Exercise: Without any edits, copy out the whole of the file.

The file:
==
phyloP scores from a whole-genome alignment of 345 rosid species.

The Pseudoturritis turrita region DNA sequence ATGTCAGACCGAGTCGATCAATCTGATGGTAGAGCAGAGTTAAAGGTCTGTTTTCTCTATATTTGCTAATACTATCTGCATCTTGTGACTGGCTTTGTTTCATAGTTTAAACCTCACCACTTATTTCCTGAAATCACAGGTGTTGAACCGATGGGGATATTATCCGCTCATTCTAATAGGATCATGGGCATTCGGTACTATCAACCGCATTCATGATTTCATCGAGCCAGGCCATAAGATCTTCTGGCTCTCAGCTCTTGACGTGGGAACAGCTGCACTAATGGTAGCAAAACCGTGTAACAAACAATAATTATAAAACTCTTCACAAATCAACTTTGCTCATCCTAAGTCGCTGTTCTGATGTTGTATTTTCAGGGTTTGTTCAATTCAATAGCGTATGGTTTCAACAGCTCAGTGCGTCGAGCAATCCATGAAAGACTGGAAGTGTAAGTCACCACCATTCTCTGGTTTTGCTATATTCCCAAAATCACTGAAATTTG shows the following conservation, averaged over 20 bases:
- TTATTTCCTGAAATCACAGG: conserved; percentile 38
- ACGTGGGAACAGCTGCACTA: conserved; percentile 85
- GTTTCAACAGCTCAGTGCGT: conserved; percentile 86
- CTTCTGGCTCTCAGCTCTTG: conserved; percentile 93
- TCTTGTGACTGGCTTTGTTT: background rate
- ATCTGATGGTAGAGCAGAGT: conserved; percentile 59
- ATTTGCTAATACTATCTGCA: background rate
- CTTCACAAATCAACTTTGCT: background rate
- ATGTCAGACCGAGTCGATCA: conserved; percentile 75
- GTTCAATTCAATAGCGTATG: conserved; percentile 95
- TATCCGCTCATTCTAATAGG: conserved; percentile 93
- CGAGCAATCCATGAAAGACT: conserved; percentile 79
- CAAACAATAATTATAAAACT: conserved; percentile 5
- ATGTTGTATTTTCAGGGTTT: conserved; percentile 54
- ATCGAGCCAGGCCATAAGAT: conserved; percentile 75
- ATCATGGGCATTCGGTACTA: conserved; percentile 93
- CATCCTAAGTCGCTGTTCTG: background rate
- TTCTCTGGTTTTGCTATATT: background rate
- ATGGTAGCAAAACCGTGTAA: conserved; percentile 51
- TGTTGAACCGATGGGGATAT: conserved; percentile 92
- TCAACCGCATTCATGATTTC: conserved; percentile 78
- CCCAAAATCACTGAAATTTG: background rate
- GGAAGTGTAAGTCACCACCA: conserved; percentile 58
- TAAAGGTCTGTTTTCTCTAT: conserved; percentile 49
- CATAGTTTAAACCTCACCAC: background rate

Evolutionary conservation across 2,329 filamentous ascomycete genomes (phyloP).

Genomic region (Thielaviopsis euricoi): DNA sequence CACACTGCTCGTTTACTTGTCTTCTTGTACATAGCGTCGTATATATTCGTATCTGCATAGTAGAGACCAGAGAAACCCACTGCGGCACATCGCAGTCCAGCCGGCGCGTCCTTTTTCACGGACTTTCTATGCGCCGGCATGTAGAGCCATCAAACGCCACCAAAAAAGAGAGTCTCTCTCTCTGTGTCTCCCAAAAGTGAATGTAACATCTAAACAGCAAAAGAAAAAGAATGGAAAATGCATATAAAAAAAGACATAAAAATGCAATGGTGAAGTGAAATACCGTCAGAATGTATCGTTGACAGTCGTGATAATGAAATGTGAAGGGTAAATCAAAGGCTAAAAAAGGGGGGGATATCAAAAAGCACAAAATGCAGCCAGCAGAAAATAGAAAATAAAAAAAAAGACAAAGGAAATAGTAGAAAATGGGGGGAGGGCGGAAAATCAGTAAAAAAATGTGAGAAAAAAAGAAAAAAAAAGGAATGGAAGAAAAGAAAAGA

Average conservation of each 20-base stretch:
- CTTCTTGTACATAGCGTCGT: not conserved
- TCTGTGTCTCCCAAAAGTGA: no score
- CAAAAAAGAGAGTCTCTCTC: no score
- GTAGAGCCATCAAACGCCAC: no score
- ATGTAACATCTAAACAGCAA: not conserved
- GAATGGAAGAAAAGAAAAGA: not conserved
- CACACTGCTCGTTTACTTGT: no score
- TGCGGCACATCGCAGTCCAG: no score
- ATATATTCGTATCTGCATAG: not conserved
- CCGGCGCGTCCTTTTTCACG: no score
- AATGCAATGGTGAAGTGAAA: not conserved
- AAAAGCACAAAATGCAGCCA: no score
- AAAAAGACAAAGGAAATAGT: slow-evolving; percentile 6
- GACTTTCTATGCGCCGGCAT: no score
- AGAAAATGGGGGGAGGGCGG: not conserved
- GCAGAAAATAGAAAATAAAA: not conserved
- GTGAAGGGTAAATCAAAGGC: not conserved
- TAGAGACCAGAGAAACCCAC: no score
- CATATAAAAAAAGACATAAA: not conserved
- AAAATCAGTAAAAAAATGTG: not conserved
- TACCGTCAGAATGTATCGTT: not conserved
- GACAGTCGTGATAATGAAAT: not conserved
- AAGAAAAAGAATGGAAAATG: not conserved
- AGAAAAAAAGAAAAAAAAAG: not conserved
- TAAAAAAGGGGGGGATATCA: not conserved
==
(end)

phyloP scores from a whole-genome alignment of 345 rosid species.

The Pseudoturritis turrita region DNA sequence ATGTCAGACCGAGTCGATCAATCTGATGGTAGAGCAGAGTTAAAGGTCTGTTTTCTCTATATTTGCTAATACTATCTGCATCTTGTGACTGGCTTTGTTTCATAGTTTAAACCTCACCACTTATTTCCTGAAATCACAGGTGTTGAACCGATGGGGATATTATCCGCTCATTCTAATAGGATCATGGGCATTCGGTACTATCAACCGCATTCATGATTTCATCGAGCCAGGCCATAAGATCTTCTGGCTCTCAGCTCTTGACGTGGGAACAGCTGCACTAATGGTAGCAAAACCGTGTAACAAACAATAATTATAAAACTCTTCACAAATCAACTTTGCTCATCCTAAGTCGCTGTTCTGATGTTGTATTTTCAGGGTTTGTTCAATTCAATAGCGTATGGTTTCAACAGCTCAGTGCGTCGAGCAATCCATGAAAGACTGGAAGTGTAAGTCACCACCATTCTCTGGTTTTGCTATATTCCCAAAATCACTGAAATTTG shows the following conservation, averaged over 20 bases:
- TTATTTCCTGAAATCACAGG: conserved; percentile 38
- ACGTGGGAACAGCTGCACTA: conserved; percentile 85
- GTTTCAACAGCTCAGTGCGT: conserved; percentile 86
- CTTCTGGCTCTCAGCTCTTG: conserved; percentile 93
- TCTTGTGACTGGCTTTGTTT: background rate
- ATCTGATGGTAGAGCAGAGT: conserved; percentile 59
- ATTTGCTAATACTATCTGCA: background rate
- CTTCACAAATCAACTTTGCT: background rate
- ATGTCAGACCGAGTCGATCA: conserved; percentile 75
- GTTCAATTCAATAGCGTATG: conserved; percentile 95
- TATCCGCTCATTCTAATAGG: conserved; percentile 93
- CGAGCAATCCATGAAAGACT: conserved; percentile 79
- CAAACAATAATTATAAAACT: conserved; percentile 5
- ATGTTGTATTTTCAGGGTTT: conserved; percentile 54
- ATCGAGCCAGGCCATAAGAT: conserved; percentile 75
- ATCATGGGCATTCGGTACTA: conserved; percentile 93
- CATCCTAAGTCGCTGTTCTG: background rate
- TTCTCTGGTTTTGCTATATT: background rate
- ATGGTAGCAAAACCGTGTAA: conserved; percentile 51
- TGTTGAACCGATGGGGATAT: conserved; percentile 92
- TCAACCGCATTCATGATTTC: conserved; percentile 78
- CCCAAAATCACTGAAATTTG: background rate
- GGAAGTGTAAGTCACCACCA: conserved; percentile 58
- TAAAGGTCTGTTTTCTCTAT: conserved; percentile 49
- CATAGTTTAAACCTCACCAC: background rate

Evolutionary conservation across 2,329 filamentous ascomycete genomes (phyloP).

Genomic region (Thielaviopsis euricoi): DNA sequence CACACTGCTCGTTTACTTGTCTTCTTGTACATAGCGTCGTATATATTCGTATCTGCATAGTAGAGACCAGAGAAACCCACTGCGGCACATCGCAGTCCAGCCGGCGCGTCCTTTTTCACGGACTTTCTATGCGCCGGCATGTAGAGCCATCAAACGCCACCAAAAAAGAGAGTCTCTCTCTCTGTGTCTCCCAAAAGTGAATGTAACATCTAAACAGCAAAAGAAAAAGAATGGAAAATGCATATAAAAAAAGACATAAAAATGCAATGGTGAAGTGAAATACCGTCAGAATGTATCGTTGACAGTCGTGATAATGAAATGTGAAGGGTAAATCAAAGGCTAAAAAAGGGGGGGATATCAAAAAGCACAAAATGCAGCCAGCAGAAAATAGAAAATAAAAAAAAAGACAAAGGAAATAGTAGAAAATGGGGGGAGGGCGGAAAATCAGTAAAAAAATGTGAGAAAAAAAGAAAAAAAAAGGAATGGAAGAAAAGAAAAGA

Average conservation of each 20-base stretch:
- CTTCTTGTACATAGCGTCGT: not conserved
- TCTGTGTCTCCCAAAAGTGA: no score
- CAAAAAAGAGAGTCTCTCTC: no score
- GTAGAGCCATCAAACGCCAC: no score
- ATGTAACATCTAAACAGCAA: not conserved
- GAATGGAAGAAAAGAAAAGA: not conserved
- CACACTGCTCGTTTACTTGT: no score
- TGCGGCACATCGCAGTCCAG: no score
- ATATATTCGTATCTGCATAG: not conserved
- CCGGCGCGTCCTTTTTCACG: no score
- AATGCAATGGTGAAGTGAAA: not conserved
- AAAAGCACAAAATGCAGCCA: no score
- AAAAAGACAAAGGAAATAGT: slow-evolving; percentile 6
- GACTTTCTATGCGCCGGCAT: no score
- AGAAAATGGGGGGAGGGCGG: not conserved
- GCAGAAAATAGAAAATAAAA: not conserved
- GTGAAGGGTAAATCAAAGGC: not conserved
- TAGAGACCAGAGAAACCCAC: no score
- CATATAAAAAAAGACATAAA: not conserved
- AAAATCAGTAAAAAAATGTG: not conserved
- TACCGTCAGAATGTATCGTT: not conserved
- GACAGTCGTGATAATGAAAT: not conserved
- AAGAAAAAGAATGGAAAATG: not conserved
- AGAAAAAAAGAAAAAAAAAG: not conserved
- TAAAAAAGGGGGGGATATCA: not conserved